Fire Department Journal
By William Noonan
During 1954 two of the three Boston heavy rescue companies had been disbanded. Rescue Companies 1 and 2 were disbanded; Rescue Co 3, located in Bowdoin Square, became the Rescue Company. Faced with the desire to provide special tools and equipment at strategic locations throughout the city and not having the resources to create additional special units, the Boston Fire Department opted for an innovative solution.
Five 1947 and 1948 Mack hose wagons were taken out of service to be converted into apparatus for engine-squad companies. The purpose of these new units was to make special equipment available in all parts of the city., These new units were converted under the direction of the late Chief of Department, Leo C. Driscoll, who was then an Assistant Chief.
The five Mack hose wagons had the bodies removed and were sent to the Robinson Boiler Works in Cambridge, Massachusetts who would build the new bodies. The wagons came from Engine Companies 3, 13, 33, 41 and 48. These new units would cost $10,000 each.
These new units went into service as engine-squads as follows:
Engine-Squad 53 on January 12, 1956
Engine-Squad 18 on February 4, 1956
Engine-Squad 14 on February 24, 1956
Engine-Squad 34 on March 28, 1956
Engine-Squad 11 on April 27, 1956
On April 4,1956, Engine-Squad 53 and Engine Co. 45 exchanged locations. Engine-Squad 53 was located in the firehouse on Walk Hill Street. On April 6, 1956 Engine-Squad 34 and Engine Co. 29 exchanged locations, with Engine Co. 29 becoming Engine-Squad 29.
The apparatus carried a full compliment of engine company equipment, since the companies still responded to regular box assignments in addition to their special duties. Each rig had a 750 G.P.M. class "A" Waterous two stage pump and a 400 gallon booster tank. There were two pre-connected 1 inch lines, each equipped with an adjustable fog nozzle. The hose bed carried 1000 feet of 2 1/2 inch hose, 800 feet of 3 inch hose, and 800 feet of 1 1/2 inch hose.
The overhead ladder rack carried a thirty five foot aluminum extension ladder. While these companies did not normally perform ladder work, the ladders were provided for possible emergency use prior to the arrival of a ladder company. The ladder rack was hinged so that it could be dropped down to speed the removal of the ladder.
Emergency lighting equipment included a 3500 watt Onan generator. The generator was arranged so it could be used either on the vehicle or removed and used as a portable unit. Mounted over the pump was a three way gated deck gun which was semi-portable. Department practice at the time was to provide short lengths of three inch hose, attached to the gun which would reach the pump discharge outlets for rapid use.
In designing the apparatus, special attention was given to road stability, including proper weight distribution. Heavy duty springs were provided along with heavy duty snow tires.
Some special equipment that was carried on these units consisted of stretcher and carrying case, blankets, first aid kit, flexicots, tankit, 10 ton 'jacks,
Halligan tools, bars, hammers, sledges, saws, wood wedges, refrigerator tools, life net, resuscitators and a portable acetylene cutting outfit. Also included was an elevator rescue kit, electric chain saw, electric rotary floor saw with special steel cutting disk and other various rescue equipment. Extra "Squads" could be special called to alarms and did at times.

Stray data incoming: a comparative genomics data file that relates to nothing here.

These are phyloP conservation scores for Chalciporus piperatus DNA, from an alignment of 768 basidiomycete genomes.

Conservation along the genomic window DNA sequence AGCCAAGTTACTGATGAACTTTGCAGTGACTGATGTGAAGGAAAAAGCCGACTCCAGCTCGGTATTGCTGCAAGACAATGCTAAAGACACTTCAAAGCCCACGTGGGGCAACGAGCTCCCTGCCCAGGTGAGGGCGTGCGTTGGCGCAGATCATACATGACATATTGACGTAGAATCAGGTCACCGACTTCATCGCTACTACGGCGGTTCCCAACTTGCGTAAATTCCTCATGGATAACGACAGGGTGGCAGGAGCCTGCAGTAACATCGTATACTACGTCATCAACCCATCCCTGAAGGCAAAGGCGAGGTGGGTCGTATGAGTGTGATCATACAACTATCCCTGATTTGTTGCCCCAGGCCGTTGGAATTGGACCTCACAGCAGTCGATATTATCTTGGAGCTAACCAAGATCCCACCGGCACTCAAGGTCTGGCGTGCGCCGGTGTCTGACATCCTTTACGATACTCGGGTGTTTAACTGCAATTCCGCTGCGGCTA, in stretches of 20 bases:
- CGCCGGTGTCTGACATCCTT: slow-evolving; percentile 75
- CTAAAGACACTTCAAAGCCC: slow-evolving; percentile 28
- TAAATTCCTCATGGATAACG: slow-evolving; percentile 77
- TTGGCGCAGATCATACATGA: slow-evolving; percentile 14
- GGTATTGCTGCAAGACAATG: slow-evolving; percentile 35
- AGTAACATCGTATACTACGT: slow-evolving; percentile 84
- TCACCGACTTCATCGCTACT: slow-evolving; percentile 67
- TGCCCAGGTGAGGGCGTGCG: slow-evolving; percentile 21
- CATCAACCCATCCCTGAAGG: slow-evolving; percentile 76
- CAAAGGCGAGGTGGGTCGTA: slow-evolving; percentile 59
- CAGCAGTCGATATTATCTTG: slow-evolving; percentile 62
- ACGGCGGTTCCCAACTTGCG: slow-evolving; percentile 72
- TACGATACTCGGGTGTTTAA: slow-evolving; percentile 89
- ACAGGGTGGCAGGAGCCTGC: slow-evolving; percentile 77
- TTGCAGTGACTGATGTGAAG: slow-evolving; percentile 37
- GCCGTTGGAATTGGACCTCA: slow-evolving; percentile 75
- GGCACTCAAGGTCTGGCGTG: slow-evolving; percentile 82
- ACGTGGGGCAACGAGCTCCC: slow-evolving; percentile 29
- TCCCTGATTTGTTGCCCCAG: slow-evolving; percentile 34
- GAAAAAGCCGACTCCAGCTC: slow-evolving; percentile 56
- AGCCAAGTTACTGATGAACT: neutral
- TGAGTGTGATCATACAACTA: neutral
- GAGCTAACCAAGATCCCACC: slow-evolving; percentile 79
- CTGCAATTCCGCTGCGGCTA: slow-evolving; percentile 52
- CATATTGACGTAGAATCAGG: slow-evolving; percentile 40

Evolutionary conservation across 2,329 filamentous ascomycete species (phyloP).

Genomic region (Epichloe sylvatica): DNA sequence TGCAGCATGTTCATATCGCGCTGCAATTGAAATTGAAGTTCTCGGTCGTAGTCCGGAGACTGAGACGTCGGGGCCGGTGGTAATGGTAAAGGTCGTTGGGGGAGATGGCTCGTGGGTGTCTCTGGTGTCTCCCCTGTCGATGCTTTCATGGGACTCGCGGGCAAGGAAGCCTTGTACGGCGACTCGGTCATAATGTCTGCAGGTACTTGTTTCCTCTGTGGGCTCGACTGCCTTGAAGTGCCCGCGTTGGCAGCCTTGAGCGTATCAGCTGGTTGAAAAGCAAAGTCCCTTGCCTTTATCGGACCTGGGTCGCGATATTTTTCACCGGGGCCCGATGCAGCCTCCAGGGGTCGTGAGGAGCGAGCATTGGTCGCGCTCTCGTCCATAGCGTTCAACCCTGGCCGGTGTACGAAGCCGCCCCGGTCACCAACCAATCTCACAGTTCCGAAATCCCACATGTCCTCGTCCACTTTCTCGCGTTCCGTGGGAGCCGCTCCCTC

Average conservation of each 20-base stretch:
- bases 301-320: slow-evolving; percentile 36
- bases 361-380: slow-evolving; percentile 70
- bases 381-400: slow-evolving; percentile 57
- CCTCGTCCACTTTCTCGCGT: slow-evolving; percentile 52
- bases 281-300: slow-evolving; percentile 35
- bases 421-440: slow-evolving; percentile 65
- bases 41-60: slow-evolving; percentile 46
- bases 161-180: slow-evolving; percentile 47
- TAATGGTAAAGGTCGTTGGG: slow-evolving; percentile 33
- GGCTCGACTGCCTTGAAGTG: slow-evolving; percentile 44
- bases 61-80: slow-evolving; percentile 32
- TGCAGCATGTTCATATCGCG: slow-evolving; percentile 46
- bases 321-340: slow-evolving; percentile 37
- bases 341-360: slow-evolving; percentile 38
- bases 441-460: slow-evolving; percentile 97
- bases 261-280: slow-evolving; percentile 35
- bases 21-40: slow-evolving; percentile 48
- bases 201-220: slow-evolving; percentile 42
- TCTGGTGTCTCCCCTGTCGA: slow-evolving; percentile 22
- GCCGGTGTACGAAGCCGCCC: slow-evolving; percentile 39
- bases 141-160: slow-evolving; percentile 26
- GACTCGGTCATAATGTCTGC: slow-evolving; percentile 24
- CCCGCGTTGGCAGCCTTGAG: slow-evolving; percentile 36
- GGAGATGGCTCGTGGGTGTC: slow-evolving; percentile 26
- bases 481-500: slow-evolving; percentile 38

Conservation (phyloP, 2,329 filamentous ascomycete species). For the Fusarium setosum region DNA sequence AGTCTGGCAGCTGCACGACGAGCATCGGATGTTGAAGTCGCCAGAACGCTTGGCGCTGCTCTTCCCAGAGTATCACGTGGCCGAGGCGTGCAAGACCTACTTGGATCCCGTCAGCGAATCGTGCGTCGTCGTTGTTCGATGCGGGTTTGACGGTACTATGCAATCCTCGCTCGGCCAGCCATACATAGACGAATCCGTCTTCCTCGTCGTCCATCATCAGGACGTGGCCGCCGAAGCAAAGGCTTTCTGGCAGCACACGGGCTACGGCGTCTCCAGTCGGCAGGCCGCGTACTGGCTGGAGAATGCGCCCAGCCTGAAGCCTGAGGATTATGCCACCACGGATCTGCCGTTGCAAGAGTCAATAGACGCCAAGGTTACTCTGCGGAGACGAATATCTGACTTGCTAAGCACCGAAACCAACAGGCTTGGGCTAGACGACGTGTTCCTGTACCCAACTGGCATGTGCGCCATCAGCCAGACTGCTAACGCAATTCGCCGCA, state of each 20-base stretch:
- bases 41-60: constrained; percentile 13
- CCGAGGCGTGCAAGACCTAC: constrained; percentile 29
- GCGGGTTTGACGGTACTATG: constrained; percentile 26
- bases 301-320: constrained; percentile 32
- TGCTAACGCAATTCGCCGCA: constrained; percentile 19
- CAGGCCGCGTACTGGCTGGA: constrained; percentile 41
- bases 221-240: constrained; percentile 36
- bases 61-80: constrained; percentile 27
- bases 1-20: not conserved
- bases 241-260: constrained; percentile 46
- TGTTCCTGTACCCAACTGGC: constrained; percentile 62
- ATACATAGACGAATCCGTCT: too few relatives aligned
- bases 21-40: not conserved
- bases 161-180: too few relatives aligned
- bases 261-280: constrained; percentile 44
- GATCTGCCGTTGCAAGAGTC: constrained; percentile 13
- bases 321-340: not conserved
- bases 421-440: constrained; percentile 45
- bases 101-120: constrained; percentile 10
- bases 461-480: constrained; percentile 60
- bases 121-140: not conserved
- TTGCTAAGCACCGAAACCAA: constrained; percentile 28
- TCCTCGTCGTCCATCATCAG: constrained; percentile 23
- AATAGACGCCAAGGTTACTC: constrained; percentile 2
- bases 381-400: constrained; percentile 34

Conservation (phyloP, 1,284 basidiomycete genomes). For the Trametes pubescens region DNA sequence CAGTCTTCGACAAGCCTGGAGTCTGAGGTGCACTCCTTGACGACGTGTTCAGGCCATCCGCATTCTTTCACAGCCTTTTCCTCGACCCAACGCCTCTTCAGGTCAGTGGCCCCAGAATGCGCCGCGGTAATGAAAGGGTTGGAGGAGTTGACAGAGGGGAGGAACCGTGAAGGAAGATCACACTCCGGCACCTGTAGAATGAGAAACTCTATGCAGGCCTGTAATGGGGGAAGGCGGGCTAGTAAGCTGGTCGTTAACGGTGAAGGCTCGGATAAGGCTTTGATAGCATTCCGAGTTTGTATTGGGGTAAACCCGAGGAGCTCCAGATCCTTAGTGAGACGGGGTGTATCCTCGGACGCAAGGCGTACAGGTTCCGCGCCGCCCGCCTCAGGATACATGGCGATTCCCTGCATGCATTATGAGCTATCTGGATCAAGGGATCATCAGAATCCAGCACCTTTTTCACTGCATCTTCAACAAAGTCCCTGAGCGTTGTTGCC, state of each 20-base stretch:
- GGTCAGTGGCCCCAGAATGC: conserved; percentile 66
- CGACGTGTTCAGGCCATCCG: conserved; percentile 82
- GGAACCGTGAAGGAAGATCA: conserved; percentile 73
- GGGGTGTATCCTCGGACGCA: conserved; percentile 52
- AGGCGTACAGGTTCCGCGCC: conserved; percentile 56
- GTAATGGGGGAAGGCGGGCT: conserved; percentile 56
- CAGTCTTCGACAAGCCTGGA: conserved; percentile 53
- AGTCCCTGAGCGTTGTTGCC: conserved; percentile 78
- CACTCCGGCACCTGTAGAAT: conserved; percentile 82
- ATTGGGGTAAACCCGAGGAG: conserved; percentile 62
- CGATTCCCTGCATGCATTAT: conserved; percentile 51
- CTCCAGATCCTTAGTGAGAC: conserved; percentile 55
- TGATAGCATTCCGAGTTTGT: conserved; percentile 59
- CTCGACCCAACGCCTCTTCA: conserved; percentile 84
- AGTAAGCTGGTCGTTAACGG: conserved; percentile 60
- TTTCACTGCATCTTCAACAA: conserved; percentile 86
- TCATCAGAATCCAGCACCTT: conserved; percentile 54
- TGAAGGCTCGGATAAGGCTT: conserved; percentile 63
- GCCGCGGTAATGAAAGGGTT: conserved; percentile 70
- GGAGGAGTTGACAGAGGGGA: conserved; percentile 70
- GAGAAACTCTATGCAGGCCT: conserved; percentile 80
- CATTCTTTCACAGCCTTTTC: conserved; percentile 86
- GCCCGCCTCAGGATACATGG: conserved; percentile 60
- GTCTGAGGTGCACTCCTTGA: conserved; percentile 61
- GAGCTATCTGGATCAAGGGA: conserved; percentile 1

Engine-Squad 14 was involved in a serious accident with the Mack hose wagon of Engine Co. 12 on August 24, 1963, at Regent and St. James Streets. Both companies were responding to the same alarm. Rumor had it that Engine-Squad 14 lost it's brakes. Both rigs were damaged beyond repair. In December 1964, Engine-Squad 14 received a new 1964 Ward-LaFrance squad rig. It had a 1,250 G.P.M. pump, 400 gallon booster tank and the extra compartments to carry the rescue equipment. This was the only new rig ever purchased for use by an Engine-Squad.
All these units remained in service as Engine-Squads until July 1969, when these companies returned to straight engine companies. The rescue equipment was transferred to Ladder Companies 2, 11, 16, 26 and 27. In July of 1967, Engine Co. 13 became "Rescue-Pumper" (RPU) with the assignment of a CD rescue van along with the standard pumper. They would pick up some of the response of the Engine-Squads.
The City of Boston now has two heavy duty rescue companies. And ladder companies and engine companies carry EMS equipment and resuscitators.
In addition to being an engine company, these units filled a gap, providing specialized tools and services throughout the city. The New York City Fire Department just added five more "engine-squads" to back up the Haz-Mat Unit. Maybe the Engine-Squads will make a return?
These squad rigs remained in the reserve fleet until the middle 1970's and most engine companies had at least one of these as a spare. They sure were "fun" to drive and were "top heavy" without the heavy rescue equipment. Anyone who drove one will know what I mean. I drove a couple of them when we had them as spares.
Think Safety First When Planning Your Barbecue This Summer
BFD offers tips and advice on barbecue safety.
Massachusetts Smoke Alarm Laws
Massachusetts smoke alarm laws are changed as of January 2010.